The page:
The depiction of benzene using the two resonance contributors A and B in the figure above does not imply that the molecule at one moment looks like structure A, then at  the next moment shifts to look like structure B. Rather, at all moments, the molecule is a combination, or resonance hybrid of both A and B.

Usually, benzene and substituted derivatives of benzene are depicted with only one resonance contributor, and it is assumed that the reader understands that resonance delocalization is implied. This is the convention that will be used for the most part in this book.  In other books or articles, you may sometimes see benzene or a phenyl group drawn with a circle inside the hexagon, either solid or dashed, as a way of depicting the resonance delocalization.

2.2B: Resonance contributors for the carboxylate group

The convention of drawing two or more resonance contributors to approximate a single structure may seem a bit clumsy to you at this point, but as you gain experience you will see that the practice is actually very useful when discussing the manner in which many functional groups react. Let’s next consider the carboxylate ion (the conjugate base of a carboxylic acid). As our example, we will use formate, the simplest possible carboxylate-containing molecule. The conjugate acid of formate is formic acid, which causes the painful sting you felt if you have ever been bitten by an ant.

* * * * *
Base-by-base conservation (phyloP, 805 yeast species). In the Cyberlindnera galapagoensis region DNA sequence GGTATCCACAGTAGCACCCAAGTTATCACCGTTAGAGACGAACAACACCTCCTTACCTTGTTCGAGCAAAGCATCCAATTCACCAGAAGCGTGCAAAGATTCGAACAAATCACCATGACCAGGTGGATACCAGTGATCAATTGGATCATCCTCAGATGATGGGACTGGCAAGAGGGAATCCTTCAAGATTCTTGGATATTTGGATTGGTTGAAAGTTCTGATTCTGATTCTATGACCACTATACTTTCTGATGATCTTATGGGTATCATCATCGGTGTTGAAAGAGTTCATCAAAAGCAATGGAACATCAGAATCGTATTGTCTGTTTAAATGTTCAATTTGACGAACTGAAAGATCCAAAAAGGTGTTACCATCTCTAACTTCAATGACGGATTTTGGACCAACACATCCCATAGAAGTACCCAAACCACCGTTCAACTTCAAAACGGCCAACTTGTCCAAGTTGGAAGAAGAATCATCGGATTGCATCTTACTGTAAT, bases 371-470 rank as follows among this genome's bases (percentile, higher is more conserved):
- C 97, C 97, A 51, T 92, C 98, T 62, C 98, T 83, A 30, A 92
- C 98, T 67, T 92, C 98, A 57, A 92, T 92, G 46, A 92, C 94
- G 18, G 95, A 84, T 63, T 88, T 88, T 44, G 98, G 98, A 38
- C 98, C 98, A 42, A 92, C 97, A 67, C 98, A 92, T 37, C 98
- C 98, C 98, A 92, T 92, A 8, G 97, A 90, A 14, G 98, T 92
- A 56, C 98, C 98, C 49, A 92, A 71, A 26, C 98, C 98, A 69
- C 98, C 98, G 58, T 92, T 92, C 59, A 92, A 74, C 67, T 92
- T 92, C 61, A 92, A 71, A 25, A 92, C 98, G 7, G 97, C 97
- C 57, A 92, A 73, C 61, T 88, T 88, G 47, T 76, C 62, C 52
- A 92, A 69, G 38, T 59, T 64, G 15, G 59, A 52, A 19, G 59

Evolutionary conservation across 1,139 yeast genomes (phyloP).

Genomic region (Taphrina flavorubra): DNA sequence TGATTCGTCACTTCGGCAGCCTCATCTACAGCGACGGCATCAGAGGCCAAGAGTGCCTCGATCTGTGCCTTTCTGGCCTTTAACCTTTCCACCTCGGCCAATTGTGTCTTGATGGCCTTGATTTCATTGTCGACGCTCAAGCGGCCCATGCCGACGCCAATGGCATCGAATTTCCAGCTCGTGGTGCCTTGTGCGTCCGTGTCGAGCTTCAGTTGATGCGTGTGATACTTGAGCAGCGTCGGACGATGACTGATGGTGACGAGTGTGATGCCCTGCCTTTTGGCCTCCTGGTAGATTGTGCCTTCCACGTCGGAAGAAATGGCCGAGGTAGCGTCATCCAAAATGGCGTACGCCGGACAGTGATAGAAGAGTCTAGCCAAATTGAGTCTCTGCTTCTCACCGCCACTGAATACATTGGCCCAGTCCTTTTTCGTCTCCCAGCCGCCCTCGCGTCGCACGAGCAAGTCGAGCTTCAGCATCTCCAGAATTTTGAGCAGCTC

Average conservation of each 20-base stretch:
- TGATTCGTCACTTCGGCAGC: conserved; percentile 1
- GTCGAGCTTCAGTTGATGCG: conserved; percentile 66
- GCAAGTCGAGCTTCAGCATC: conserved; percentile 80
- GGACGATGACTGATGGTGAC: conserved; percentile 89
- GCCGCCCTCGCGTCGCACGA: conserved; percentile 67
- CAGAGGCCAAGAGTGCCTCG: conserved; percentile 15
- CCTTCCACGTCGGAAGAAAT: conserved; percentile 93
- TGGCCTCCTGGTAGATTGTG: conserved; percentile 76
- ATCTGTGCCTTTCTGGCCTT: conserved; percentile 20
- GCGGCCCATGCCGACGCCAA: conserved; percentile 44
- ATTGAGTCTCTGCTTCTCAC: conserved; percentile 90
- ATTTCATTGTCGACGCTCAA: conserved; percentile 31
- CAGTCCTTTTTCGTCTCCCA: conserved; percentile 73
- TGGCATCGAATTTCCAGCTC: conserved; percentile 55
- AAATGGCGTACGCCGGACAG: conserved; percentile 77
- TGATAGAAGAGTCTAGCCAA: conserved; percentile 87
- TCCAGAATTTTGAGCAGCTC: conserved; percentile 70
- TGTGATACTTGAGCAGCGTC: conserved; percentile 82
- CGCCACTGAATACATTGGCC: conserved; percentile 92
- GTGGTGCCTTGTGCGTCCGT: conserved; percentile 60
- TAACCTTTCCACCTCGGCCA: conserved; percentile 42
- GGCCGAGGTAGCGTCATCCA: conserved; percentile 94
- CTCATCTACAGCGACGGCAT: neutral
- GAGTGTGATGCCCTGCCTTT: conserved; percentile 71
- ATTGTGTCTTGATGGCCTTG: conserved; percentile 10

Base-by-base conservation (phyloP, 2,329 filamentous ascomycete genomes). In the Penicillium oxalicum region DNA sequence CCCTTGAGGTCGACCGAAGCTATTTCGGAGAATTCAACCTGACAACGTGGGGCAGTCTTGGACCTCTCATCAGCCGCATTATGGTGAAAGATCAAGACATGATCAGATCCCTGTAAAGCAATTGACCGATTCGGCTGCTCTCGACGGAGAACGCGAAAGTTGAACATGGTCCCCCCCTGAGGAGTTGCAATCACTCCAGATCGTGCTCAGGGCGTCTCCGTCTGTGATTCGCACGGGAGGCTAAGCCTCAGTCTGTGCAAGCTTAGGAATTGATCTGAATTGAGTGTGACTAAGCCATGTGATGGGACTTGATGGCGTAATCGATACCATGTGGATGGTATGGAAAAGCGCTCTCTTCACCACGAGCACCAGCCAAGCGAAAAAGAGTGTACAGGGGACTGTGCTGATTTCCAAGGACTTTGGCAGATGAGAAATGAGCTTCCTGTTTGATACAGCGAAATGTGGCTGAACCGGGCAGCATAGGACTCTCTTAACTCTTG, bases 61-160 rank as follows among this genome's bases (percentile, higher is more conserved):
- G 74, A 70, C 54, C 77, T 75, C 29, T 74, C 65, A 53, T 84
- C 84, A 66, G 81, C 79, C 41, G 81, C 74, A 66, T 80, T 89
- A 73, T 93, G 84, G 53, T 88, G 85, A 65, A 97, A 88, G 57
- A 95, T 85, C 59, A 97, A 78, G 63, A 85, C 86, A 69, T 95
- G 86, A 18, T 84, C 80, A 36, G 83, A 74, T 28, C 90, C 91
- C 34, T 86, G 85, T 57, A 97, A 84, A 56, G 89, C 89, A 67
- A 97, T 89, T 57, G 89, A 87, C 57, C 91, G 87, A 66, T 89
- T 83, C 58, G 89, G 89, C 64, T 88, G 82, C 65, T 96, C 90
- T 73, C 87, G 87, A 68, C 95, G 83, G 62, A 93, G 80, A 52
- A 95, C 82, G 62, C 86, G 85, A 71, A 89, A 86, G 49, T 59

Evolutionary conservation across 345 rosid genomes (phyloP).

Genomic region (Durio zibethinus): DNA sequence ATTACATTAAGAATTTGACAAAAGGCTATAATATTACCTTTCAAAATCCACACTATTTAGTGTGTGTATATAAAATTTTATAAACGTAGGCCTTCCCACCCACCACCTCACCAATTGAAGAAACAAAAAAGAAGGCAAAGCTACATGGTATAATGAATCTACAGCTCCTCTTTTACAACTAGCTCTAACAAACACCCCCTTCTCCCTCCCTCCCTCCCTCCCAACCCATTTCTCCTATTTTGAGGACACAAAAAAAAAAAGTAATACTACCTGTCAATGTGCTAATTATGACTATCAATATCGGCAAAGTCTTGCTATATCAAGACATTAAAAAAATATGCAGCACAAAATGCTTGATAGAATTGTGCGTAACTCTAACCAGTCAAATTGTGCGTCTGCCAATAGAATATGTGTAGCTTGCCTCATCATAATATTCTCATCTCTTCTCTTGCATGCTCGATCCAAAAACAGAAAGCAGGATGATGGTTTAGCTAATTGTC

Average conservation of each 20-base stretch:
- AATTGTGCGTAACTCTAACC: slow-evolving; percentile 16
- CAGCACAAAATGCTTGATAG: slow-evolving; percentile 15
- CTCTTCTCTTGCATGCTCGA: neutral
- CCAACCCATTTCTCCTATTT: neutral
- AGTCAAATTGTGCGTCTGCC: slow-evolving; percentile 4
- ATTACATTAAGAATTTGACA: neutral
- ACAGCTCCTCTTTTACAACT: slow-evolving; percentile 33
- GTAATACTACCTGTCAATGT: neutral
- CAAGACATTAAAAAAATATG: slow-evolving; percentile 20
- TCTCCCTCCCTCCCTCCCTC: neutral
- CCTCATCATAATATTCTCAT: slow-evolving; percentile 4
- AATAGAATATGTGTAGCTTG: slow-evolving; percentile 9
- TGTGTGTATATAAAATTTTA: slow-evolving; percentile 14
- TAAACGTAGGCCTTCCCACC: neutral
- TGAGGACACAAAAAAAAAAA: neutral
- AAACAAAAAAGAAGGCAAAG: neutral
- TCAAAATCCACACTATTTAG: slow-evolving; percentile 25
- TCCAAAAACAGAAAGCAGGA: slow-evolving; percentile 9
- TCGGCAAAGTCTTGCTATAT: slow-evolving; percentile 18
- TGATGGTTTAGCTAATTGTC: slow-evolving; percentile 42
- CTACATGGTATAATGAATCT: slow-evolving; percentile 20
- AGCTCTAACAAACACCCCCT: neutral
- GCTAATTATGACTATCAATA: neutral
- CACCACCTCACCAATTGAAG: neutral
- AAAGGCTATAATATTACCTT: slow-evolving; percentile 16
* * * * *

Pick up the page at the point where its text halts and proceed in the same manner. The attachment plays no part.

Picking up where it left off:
Usually, you will see carboxylate groups drawn with one carbon-oxygen double bond and one carbon-oxygen single bond, with a negative formal charge located on the single-bonded oxygen.  In actuality, however, the two carbon-oxygen bonds are the same length, and although there is indeed an overall negative formal charge on the group, it is shared equally between the two oxygens. Therefore, the carboxylate can be more accurately depicted by a pair of resonance contributors.  Alternatively, a single structure can be used, with a dashed line depicting the resonance-delocalized π bond and the negative charge located in between the two oxygens.